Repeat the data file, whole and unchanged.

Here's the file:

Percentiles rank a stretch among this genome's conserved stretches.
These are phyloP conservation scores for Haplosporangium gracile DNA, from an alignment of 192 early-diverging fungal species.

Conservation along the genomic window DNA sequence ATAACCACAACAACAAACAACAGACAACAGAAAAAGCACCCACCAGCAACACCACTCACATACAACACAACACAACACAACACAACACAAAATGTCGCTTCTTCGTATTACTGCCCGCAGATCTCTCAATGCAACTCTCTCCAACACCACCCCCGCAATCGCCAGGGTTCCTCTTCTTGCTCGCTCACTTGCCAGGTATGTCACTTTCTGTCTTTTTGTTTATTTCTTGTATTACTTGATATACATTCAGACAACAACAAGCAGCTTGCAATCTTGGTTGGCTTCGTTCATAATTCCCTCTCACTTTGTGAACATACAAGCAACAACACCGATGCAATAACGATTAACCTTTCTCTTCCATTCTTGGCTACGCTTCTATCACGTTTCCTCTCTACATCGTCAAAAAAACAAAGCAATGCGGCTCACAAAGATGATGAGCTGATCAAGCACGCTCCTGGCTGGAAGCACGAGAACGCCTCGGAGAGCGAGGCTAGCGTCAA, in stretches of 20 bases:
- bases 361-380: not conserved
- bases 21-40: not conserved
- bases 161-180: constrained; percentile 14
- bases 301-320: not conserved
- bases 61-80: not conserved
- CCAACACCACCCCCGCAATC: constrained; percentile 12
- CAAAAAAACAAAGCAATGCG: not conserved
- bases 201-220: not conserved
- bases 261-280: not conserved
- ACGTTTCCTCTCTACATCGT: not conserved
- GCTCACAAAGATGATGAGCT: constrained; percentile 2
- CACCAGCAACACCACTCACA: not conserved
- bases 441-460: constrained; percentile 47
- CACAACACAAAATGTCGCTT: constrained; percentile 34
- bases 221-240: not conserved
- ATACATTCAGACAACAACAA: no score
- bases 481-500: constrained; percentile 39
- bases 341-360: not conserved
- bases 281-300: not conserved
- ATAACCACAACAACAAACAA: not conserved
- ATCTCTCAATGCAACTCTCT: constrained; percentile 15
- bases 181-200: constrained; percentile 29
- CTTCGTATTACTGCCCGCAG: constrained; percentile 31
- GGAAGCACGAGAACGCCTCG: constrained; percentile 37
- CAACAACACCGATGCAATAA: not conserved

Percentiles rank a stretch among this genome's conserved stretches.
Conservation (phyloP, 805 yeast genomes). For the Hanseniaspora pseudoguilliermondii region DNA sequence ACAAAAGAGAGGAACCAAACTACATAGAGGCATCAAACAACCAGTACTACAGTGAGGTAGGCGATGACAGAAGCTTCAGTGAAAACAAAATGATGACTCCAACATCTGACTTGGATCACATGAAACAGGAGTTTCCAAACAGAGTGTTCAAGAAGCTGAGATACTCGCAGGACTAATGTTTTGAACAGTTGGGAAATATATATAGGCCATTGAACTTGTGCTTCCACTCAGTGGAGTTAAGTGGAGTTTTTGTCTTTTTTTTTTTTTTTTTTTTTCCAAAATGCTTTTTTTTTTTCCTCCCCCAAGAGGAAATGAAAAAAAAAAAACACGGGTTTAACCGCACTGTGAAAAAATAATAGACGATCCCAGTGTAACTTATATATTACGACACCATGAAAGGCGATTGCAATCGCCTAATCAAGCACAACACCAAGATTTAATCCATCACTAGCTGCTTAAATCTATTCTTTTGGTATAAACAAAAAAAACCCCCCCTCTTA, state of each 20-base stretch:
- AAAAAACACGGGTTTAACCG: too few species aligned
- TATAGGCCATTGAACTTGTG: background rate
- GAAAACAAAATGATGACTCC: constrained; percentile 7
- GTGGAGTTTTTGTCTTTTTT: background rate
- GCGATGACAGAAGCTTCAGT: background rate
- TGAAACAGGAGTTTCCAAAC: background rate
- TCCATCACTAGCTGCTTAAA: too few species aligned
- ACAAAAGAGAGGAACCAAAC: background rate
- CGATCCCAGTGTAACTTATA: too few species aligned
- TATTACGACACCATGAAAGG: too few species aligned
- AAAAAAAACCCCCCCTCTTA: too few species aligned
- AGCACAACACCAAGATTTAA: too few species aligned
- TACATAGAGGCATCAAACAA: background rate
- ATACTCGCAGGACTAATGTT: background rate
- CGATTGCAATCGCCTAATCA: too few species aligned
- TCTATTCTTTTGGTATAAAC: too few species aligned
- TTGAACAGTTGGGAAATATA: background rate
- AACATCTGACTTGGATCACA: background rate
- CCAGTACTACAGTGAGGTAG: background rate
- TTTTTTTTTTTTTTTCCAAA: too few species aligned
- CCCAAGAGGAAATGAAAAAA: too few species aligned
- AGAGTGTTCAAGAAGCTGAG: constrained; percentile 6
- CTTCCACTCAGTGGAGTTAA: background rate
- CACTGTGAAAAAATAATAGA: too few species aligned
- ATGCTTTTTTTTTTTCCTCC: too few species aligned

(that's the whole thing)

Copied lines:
Percentiles rank a stretch among this genome's conserved stretches.
These are phyloP conservation scores for Haplosporangium gracile DNA, from an alignment of 192 early-diverging fungal species.

Conservation along the genomic window DNA sequence ATAACCACAACAACAAACAACAGACAACAGAAAAAGCACCCACCAGCAACACCACTCACATACAACACAACACAACACAACACAACACAAAATGTCGCTTCTTCGTATTACTGCCCGCAGATCTCTCAATGCAACTCTCTCCAACACCACCCCCGCAATCGCCAGGGTTCCTCTTCTTGCTCGCTCACTTGCCAGGTATGTCACTTTCTGTCTTTTTGTTTATTTCTTGTATTACTTGATATACATTCAGACAACAACAAGCAGCTTGCAATCTTGGTTGGCTTCGTTCATAATTCCCTCTCACTTTGTGAACATACAAGCAACAACACCGATGCAATAACGATTAACCTTTCTCTTCCATTCTTGGCTACGCTTCTATCACGTTTCCTCTCTACATCGTCAAAAAAACAAAGCAATGCGGCTCACAAAGATGATGAGCTGATCAAGCACGCTCCTGGCTGGAAGCACGAGAACGCCTCGGAGAGCGAGGCTAGCGTCAA, in stretches of 20 bases:
- bases 361-380: not conserved
- bases 21-40: not conserved
- bases 161-180: constrained; percentile 14
- bases 301-320: not conserved
- bases 61-80: not conserved
- CCAACACCACCCCCGCAATC: constrained; percentile 12
- CAAAAAAACAAAGCAATGCG: not conserved
- bases 201-220: not conserved
- bases 261-280: not conserved
- ACGTTTCCTCTCTACATCGT: not conserved
- GCTCACAAAGATGATGAGCT: constrained; percentile 2
- CACCAGCAACACCACTCACA: not conserved
- bases 441-460: constrained; percentile 47
- CACAACACAAAATGTCGCTT: constrained; percentile 34
- bases 221-240: not conserved
- ATACATTCAGACAACAACAA: no score
- bases 481-500: constrained; percentile 39
- bases 341-360: not conserved
- bases 281-300: not conserved
- ATAACCACAACAACAAACAA: not conserved
- ATCTCTCAATGCAACTCTCT: constrained; percentile 15
- bases 181-200: constrained; percentile 29
- CTTCGTATTACTGCCCGCAG: constrained; percentile 31
- GGAAGCACGAGAACGCCTCG: constrained; percentile 37
- CAACAACACCGATGCAATAA: not conserved

Percentiles rank a stretch among this genome's conserved stretches.
Conservation (phyloP, 805 yeast genomes). For the Hanseniaspora pseudoguilliermondii region DNA sequence ACAAAAGAGAGGAACCAAACTACATAGAGGCATCAAACAACCAGTACTACAGTGAGGTAGGCGATGACAGAAGCTTCAGTGAAAACAAAATGATGACTCCAACATCTGACTTGGATCACATGAAACAGGAGTTTCCAAACAGAGTGTTCAAGAAGCTGAGATACTCGCAGGACTAATGTTTTGAACAGTTGGGAAATATATATAGGCCATTGAACTTGTGCTTCCACTCAGTGGAGTTAAGTGGAGTTTTTGTCTTTTTTTTTTTTTTTTTTTTTCCAAAATGCTTTTTTTTTTTCCTCCCCCAAGAGGAAATGAAAAAAAAAAAACACGGGTTTAACCGCACTGTGAAAAAATAATAGACGATCCCAGTGTAACTTATATATTACGACACCATGAAAGGCGATTGCAATCGCCTAATCAAGCACAACACCAAGATTTAATCCATCACTAGCTGCTTAAATCTATTCTTTTGGTATAAACAAAAAAAACCCCCCCTCTTA, state of each 20-base stretch:
- AAAAAACACGGGTTTAACCG: too few species aligned
- TATAGGCCATTGAACTTGTG: background rate
- GAAAACAAAATGATGACTCC: constrained; percentile 7
- GTGGAGTTTTTGTCTTTTTT: background rate
- GCGATGACAGAAGCTTCAGT: background rate
- TGAAACAGGAGTTTCCAAAC: background rate
- TCCATCACTAGCTGCTTAAA: too few species aligned
- ACAAAAGAGAGGAACCAAAC: background rate
- CGATCCCAGTGTAACTTATA: too few species aligned
- TATTACGACACCATGAAAGG: too few species aligned
- AAAAAAAACCCCCCCTCTTA: too few species aligned
- AGCACAACACCAAGATTTAA: too few species aligned
- TACATAGAGGCATCAAACAA: background rate
- ATACTCGCAGGACTAATGTT: background rate
- CGATTGCAATCGCCTAATCA: too few species aligned
- TCTATTCTTTTGGTATAAAC: too few species aligned
- TTGAACAGTTGGGAAATATA: background rate
- AACATCTGACTTGGATCACA: background rate
- CCAGTACTACAGTGAGGTAG: background rate
- TTTTTTTTTTTTTTTCCAAA: too few species aligned
- CCCAAGAGGAAATGAAAAAA: too few species aligned
- AGAGTGTTCAAGAAGCTGAG: constrained; percentile 6
- CTTCCACTCAGTGGAGTTAA: background rate
- CACTGTGAAAAAATAATAGA: too few species aligned
- ATGCTTTTTTTTTTTCCTCC: too few species aligned